about Todd FlowerdayA Roman Catholic lay person, married (since 1996), with one adopted child (since 2001). I serve in worship and spiritual life in a midwestern university parish.
about John Donaghy
John is a lay missionary since 2007 with a parish in western Honduras. Before that he served in campus ministry and social justice ministry in Iowa. His ministry blog is http://hermanojuancito.blogspot.com
He also blogs reflections on the lectionary and saints/heroes/events of the date at http://walktheway.wordpress.com
He'll be a long-term contributor here analyzing the Latin American bishops' document from their 2007 Aparecida Conference.
Vatican II pages
- The Synod Fathers Speak 5: Path and Miracle
- DPPL 102: Immaculate Conception
- The Synod Fathers Speak 4: “Light of a Wedding Story”
- Free Speech Is The Earthquake
- Aparecida 87 – Ice Fields
- DPPL 101: The Blessed Virgin Mary and Advent
- The Synod Fathers Speak 3: Burdens and Difficulties
- DPPL 100: The Winter Interstice
Atheist Max on Confusion? FrMichael on Free Speech Is The Earthq… FrMichael on Worst? Liam on Confusion? Todd on Confusion? Liam on Confusion? Todd on Mercy and What? Envy? Jason Ellis on Free Speech Is The Earthq… Jason Ellis on A Match In Three Acts Jason Ellis on Mercy and What? Envy?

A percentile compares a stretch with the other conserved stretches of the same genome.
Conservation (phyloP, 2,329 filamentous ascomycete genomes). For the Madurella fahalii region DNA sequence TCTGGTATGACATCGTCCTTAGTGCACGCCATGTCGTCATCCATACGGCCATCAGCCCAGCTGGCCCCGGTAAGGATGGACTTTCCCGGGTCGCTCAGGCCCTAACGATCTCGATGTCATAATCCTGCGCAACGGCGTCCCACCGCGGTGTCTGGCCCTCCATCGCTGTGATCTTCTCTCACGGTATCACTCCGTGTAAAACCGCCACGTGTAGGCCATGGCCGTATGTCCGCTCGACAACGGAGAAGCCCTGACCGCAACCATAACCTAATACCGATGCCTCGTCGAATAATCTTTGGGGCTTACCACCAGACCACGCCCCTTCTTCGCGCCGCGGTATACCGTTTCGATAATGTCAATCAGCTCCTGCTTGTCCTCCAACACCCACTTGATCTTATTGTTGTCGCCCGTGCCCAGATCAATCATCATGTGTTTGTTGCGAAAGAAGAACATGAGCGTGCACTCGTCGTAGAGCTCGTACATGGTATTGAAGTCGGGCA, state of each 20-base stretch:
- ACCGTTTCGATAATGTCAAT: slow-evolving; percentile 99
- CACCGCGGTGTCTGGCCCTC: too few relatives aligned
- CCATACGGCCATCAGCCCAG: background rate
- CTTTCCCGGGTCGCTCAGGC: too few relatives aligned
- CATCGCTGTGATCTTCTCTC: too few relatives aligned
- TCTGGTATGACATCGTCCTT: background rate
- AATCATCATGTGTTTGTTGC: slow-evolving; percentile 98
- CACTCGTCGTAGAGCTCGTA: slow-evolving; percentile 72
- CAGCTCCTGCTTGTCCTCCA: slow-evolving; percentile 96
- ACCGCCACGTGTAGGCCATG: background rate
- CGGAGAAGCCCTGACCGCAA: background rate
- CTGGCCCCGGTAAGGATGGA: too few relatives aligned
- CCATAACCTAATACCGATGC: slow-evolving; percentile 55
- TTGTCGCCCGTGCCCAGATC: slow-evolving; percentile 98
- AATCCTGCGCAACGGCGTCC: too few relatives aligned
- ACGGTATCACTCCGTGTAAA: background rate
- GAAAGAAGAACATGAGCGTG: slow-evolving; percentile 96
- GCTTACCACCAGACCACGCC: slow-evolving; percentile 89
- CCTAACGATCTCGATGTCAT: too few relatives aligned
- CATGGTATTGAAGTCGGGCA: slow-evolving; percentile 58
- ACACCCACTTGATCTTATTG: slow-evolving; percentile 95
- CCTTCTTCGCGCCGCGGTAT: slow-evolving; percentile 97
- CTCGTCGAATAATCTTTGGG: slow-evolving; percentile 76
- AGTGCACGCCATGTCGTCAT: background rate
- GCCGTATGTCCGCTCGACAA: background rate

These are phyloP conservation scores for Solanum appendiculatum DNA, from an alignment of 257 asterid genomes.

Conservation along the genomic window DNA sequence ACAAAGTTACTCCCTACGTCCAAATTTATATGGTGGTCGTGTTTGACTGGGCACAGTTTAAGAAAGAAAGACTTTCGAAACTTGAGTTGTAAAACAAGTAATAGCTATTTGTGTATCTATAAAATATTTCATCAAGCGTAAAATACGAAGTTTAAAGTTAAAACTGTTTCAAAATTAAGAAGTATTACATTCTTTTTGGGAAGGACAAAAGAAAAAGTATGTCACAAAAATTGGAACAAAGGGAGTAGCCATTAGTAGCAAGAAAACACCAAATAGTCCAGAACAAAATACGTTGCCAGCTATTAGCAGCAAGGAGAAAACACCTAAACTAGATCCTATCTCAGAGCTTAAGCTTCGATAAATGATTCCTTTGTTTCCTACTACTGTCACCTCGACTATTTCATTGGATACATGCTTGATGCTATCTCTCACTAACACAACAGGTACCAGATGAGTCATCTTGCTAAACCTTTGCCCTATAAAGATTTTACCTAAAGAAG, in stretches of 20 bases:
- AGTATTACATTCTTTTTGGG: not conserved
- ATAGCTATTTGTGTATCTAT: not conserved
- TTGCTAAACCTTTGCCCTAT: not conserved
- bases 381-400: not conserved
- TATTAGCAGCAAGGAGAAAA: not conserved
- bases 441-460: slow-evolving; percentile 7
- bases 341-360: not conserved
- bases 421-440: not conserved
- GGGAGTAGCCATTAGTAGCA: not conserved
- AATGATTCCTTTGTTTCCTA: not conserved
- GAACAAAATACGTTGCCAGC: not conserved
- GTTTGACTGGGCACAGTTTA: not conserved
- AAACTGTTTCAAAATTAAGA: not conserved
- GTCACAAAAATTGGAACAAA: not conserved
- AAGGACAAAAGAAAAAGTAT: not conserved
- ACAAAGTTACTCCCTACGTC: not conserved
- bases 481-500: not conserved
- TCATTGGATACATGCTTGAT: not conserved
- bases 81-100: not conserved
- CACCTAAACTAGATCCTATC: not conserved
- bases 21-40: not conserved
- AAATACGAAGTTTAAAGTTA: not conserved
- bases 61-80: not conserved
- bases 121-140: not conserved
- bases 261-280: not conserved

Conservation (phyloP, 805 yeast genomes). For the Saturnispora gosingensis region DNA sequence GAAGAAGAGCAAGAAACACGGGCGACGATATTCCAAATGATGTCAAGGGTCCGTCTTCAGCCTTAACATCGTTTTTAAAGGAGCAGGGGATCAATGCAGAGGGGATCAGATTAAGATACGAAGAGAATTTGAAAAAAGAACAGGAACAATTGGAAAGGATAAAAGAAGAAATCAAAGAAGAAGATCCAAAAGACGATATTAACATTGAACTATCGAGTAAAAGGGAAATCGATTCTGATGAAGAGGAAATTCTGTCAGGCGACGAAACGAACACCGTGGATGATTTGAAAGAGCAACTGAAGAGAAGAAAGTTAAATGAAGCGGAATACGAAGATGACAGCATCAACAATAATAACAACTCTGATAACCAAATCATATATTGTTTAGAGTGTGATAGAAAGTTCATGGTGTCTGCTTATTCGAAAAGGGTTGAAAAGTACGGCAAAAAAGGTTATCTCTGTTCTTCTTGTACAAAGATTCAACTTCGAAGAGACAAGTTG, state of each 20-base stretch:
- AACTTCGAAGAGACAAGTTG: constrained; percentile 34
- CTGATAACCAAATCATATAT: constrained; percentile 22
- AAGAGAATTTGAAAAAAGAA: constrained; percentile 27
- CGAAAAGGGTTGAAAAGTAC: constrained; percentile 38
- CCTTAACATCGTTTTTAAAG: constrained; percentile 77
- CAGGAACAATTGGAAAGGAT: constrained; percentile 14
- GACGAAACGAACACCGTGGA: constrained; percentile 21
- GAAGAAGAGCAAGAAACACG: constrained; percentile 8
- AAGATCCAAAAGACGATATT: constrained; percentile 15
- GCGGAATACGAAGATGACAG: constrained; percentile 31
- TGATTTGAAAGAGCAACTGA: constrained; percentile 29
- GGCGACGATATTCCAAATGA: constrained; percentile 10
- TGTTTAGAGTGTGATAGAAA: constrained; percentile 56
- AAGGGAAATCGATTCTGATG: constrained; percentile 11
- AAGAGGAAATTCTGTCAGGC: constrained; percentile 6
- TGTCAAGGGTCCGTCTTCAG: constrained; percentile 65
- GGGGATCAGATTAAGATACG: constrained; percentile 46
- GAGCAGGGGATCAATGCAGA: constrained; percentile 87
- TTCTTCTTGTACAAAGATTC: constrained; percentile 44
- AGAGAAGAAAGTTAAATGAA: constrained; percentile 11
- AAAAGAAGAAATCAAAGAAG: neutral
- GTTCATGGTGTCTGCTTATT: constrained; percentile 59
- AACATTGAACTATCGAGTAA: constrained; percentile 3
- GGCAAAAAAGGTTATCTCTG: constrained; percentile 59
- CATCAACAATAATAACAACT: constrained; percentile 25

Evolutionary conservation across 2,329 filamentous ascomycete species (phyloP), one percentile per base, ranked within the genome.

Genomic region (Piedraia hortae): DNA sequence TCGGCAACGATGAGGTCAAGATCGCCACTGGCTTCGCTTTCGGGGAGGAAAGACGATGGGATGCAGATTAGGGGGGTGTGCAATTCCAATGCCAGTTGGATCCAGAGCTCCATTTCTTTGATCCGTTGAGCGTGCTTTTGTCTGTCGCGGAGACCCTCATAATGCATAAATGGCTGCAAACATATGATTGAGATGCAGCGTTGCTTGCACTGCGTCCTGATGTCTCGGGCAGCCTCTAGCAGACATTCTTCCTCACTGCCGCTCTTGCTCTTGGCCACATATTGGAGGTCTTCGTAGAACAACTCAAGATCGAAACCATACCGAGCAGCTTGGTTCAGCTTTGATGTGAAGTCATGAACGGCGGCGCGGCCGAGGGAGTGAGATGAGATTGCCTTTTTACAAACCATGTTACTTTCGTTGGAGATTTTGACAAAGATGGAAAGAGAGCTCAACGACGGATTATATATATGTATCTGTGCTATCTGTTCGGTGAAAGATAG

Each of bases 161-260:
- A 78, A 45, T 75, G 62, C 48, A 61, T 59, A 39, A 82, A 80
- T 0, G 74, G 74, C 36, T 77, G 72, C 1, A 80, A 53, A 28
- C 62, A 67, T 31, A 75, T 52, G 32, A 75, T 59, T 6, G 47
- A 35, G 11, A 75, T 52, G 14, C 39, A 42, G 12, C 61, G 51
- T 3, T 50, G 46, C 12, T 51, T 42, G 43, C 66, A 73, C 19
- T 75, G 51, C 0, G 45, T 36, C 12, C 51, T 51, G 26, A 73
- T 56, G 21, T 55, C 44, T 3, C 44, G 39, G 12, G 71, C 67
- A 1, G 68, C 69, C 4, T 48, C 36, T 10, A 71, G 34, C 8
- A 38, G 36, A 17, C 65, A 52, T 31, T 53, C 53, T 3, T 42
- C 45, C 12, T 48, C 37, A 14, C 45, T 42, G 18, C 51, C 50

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Category Archives: Pastoral Care of the Sick
PCS 283 suggests two possible gospel readings: Matthew 22:35-40 (the greatest commandment) and John 6:44-47 (belief leads to eternal life). Section 284 gives the text of a litany–eight intercessions that focus on the intentions of the sick person, focused mainly … Continue reading
The initiation rites begin with an informal greeting followed by a dialogue with the sick person. First: 281. The minister greets the family and then speaks with the sick person about the request for baptism and, if the sick person … Continue reading
Let’s wrap up the introduction to Christian Initiation for the Dying. First, two sections that describe the church’s expectations should a dying person recover after being initiated: 278. One already admitted as a catechumen must make a promise to complete … Continue reading
276. Anyone, catechumen or not, who is in danger of death may be baptized with the short rite that follows, as long as such a person is not at the point of death and is able to hear and answer … Continue reading
The considerations of initiating a dying person cover the last major portion of the rites of pastoral care of the sick (275-296). We’ll take it in several posts, starting with the first of six sections of the introduction: 275. The … Continue reading
Here are the priorities for the emergency rite: PCS 264: The sacrament of penance is celebrated if the dying person wishes. As we read in PCS 241, “in case of necessity, the confession may be generic.” 265: The apostolic pardon … Continue reading